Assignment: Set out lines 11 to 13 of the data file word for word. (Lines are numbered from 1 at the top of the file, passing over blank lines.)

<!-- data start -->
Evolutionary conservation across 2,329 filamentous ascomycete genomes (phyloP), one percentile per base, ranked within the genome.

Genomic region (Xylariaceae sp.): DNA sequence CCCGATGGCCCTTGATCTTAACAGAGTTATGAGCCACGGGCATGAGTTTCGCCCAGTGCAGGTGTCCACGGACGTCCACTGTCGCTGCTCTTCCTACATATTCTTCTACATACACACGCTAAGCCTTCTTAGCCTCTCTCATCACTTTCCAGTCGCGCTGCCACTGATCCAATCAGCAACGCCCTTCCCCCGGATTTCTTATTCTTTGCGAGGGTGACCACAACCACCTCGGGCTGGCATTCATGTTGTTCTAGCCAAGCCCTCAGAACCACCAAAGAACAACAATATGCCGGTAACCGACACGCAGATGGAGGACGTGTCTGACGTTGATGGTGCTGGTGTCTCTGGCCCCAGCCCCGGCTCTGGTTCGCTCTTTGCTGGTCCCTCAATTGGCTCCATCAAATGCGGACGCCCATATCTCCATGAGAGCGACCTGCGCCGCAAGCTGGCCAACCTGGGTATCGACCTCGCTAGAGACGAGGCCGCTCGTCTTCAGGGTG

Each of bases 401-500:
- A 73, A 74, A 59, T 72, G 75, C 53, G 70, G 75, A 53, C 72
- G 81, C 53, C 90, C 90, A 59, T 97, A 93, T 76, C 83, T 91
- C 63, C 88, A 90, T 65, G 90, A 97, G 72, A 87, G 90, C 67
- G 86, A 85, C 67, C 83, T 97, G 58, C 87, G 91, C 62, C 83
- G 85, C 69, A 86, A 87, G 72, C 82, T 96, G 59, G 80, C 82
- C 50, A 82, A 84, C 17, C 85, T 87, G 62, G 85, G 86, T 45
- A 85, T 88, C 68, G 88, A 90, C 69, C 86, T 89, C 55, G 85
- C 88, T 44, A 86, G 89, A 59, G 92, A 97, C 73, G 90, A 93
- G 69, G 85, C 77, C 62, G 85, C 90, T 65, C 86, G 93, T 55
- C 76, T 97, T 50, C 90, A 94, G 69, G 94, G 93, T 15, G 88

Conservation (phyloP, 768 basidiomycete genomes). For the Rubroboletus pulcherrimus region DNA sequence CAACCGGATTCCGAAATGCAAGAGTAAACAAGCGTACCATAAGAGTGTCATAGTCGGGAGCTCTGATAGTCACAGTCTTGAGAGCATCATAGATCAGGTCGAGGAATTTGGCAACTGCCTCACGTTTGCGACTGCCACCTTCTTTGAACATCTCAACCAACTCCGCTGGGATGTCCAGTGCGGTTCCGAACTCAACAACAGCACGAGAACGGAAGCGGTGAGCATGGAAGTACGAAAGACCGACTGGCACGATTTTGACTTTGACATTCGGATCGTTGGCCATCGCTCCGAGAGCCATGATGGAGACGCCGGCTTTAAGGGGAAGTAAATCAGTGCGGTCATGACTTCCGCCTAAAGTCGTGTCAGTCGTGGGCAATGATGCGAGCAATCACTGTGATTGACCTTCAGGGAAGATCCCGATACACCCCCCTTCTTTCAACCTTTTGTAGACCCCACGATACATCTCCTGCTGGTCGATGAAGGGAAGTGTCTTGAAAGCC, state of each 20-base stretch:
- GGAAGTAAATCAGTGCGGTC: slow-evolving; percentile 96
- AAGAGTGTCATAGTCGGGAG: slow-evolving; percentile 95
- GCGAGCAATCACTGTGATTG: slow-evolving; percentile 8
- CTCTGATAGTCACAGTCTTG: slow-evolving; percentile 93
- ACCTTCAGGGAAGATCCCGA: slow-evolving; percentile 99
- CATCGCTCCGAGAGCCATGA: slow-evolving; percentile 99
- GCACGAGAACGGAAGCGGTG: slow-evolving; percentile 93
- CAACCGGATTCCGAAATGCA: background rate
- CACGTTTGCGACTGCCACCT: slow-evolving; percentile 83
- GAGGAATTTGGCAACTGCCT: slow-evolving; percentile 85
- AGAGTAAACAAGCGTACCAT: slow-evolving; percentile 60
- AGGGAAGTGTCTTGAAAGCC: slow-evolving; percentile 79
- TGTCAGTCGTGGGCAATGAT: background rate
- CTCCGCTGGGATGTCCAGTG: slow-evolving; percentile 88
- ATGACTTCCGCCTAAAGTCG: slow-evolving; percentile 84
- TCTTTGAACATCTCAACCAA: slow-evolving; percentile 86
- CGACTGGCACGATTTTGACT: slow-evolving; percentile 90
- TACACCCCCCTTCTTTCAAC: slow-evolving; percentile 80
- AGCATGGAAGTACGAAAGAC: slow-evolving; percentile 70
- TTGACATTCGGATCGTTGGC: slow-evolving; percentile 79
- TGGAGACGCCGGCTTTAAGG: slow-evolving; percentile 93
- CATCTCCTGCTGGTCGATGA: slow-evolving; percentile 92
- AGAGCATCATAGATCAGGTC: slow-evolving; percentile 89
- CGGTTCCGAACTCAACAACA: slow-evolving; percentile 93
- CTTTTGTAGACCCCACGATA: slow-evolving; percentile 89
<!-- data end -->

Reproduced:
- C 88, T 44, A 86, G 89, A 59, G 92, A 97, C 73, G 90, A 93
- G 69, G 85, C 77, C 62, G 85, C 90, T 65, C 86, G 93, T 55
- C 76, T 97, T 50, C 90, A 94, G 69, G 94, G 93, T 15, G 88